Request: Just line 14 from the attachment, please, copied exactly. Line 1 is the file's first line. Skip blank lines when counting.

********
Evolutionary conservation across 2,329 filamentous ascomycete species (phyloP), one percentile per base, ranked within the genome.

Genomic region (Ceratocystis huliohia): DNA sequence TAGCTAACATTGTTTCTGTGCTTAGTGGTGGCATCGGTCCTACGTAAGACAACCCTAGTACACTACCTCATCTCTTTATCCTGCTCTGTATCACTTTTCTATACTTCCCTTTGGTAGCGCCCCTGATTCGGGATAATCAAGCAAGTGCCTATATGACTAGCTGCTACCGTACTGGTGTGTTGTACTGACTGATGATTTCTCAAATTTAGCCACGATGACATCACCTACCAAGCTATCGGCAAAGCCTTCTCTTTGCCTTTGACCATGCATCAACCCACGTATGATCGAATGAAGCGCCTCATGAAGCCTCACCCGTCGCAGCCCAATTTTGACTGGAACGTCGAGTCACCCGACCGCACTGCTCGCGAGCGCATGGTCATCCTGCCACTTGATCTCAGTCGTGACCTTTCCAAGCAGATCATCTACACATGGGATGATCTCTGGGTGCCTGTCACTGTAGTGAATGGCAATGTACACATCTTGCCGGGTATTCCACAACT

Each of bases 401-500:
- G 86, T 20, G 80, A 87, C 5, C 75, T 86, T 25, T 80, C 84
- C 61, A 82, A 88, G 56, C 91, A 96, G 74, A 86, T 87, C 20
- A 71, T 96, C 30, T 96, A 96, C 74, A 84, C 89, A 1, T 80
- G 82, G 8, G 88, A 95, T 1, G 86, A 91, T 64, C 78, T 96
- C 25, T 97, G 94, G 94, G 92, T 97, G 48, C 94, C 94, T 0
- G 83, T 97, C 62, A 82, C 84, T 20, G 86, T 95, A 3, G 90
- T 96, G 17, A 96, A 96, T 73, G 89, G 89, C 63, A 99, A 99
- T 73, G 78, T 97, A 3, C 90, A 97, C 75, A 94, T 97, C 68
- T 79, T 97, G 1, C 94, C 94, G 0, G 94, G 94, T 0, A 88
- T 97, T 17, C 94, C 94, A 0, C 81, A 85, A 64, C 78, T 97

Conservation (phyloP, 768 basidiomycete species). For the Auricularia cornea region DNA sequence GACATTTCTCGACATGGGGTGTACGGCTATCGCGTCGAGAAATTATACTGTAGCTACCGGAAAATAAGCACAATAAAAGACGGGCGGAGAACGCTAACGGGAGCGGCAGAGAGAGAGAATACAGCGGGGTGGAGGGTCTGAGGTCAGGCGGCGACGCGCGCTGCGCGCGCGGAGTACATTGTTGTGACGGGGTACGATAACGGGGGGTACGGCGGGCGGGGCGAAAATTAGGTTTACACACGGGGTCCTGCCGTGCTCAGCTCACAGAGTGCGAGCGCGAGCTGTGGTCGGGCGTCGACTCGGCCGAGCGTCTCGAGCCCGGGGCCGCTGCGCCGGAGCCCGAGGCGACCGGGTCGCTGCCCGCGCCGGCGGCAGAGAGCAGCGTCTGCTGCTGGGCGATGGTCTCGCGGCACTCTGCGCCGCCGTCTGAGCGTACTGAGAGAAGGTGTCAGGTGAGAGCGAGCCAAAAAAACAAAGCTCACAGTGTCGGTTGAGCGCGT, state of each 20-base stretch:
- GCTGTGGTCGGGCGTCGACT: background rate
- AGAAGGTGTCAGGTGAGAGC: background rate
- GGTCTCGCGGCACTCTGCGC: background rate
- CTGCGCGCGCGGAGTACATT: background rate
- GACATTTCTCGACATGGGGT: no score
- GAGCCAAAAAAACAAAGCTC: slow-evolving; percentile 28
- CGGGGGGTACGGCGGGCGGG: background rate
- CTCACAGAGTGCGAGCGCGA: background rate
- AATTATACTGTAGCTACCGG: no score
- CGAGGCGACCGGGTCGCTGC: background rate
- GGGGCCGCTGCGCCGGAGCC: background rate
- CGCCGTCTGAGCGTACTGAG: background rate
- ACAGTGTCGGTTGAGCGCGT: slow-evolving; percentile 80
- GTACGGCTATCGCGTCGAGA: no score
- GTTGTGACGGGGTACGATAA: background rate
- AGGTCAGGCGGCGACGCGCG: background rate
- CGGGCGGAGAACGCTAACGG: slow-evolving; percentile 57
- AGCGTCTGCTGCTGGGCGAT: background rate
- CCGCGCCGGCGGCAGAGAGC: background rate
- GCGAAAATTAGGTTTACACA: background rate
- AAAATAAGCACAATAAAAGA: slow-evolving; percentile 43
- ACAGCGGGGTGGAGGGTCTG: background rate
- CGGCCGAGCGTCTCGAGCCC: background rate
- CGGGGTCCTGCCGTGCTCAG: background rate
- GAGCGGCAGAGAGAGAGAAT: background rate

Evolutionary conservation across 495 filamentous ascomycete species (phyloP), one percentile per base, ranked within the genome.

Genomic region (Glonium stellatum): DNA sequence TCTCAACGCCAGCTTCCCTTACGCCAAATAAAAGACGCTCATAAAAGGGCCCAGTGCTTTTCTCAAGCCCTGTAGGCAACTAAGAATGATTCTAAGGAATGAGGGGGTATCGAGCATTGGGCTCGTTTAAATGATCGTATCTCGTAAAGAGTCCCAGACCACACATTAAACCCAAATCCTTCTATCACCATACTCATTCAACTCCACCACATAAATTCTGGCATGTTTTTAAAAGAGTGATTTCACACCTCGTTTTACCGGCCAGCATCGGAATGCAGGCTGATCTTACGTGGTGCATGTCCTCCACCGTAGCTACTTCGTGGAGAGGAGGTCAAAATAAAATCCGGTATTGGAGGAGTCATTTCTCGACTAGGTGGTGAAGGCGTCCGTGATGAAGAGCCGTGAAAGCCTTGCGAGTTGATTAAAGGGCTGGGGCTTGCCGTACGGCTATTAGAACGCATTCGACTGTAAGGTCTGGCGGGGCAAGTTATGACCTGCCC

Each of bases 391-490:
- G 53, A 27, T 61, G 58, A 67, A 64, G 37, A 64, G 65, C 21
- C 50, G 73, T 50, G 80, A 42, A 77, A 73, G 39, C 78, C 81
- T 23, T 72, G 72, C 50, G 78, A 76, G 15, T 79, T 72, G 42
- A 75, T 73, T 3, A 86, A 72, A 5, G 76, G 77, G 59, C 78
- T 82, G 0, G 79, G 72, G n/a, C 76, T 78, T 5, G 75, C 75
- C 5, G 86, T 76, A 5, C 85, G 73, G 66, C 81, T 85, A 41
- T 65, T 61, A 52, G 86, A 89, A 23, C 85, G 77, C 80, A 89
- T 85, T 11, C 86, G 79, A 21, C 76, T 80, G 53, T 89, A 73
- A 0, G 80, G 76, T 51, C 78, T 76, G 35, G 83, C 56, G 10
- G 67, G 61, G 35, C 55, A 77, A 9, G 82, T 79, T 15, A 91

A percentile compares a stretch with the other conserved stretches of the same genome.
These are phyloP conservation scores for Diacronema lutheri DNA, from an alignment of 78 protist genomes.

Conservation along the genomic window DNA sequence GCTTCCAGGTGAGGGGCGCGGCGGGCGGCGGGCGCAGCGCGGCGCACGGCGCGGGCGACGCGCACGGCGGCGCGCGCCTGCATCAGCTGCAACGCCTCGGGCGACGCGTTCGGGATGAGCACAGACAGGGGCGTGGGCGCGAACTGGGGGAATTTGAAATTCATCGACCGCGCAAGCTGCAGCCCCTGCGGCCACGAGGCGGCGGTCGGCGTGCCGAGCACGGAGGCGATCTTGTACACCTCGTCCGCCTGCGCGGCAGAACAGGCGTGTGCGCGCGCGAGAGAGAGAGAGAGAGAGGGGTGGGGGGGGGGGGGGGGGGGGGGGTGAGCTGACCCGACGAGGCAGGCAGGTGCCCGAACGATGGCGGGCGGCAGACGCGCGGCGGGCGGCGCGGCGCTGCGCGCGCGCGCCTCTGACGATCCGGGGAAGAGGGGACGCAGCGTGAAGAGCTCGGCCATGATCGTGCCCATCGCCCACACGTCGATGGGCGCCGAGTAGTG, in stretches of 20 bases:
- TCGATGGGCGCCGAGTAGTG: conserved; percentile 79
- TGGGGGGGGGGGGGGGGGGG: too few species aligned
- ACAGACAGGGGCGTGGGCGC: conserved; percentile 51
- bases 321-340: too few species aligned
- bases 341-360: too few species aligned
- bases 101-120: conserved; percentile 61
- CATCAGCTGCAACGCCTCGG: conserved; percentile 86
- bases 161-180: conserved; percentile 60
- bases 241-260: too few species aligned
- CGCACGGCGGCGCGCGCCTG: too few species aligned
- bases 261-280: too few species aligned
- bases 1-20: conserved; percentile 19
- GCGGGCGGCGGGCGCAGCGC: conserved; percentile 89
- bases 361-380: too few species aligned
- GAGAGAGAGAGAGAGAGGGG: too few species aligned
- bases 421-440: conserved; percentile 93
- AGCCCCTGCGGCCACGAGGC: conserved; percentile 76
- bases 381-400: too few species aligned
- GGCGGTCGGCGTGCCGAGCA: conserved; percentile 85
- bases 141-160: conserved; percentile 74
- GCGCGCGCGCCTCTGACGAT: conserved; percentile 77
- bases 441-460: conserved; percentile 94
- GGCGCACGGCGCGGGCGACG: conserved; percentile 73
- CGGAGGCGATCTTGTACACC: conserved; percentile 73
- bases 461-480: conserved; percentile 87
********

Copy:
Conservation (phyloP, 768 basidiomycete species). For the Auricularia cornea region DNA sequence GACATTTCTCGACATGGGGTGTACGGCTATCGCGTCGAGAAATTATACTGTAGCTACCGGAAAATAAGCACAATAAAAGACGGGCGGAGAACGCTAACGGGAGCGGCAGAGAGAGAGAATACAGCGGGGTGGAGGGTCTGAGGTCAGGCGGCGACGCGCGCTGCGCGCGCGGAGTACATTGTTGTGACGGGGTACGATAACGGGGGGTACGGCGGGCGGGGCGAAAATTAGGTTTACACACGGGGTCCTGCCGTGCTCAGCTCACAGAGTGCGAGCGCGAGCTGTGGTCGGGCGTCGACTCGGCCGAGCGTCTCGAGCCCGGGGCCGCTGCGCCGGAGCCCGAGGCGACCGGGTCGCTGCCCGCGCCGGCGGCAGAGAGCAGCGTCTGCTGCTGGGCGATGGTCTCGCGGCACTCTGCGCCGCCGTCTGAGCGTACTGAGAGAAGGTGTCAGGTGAGAGCGAGCCAAAAAAACAAAGCTCACAGTGTCGGTTGAGCGCGT, state of each 20-base stretch: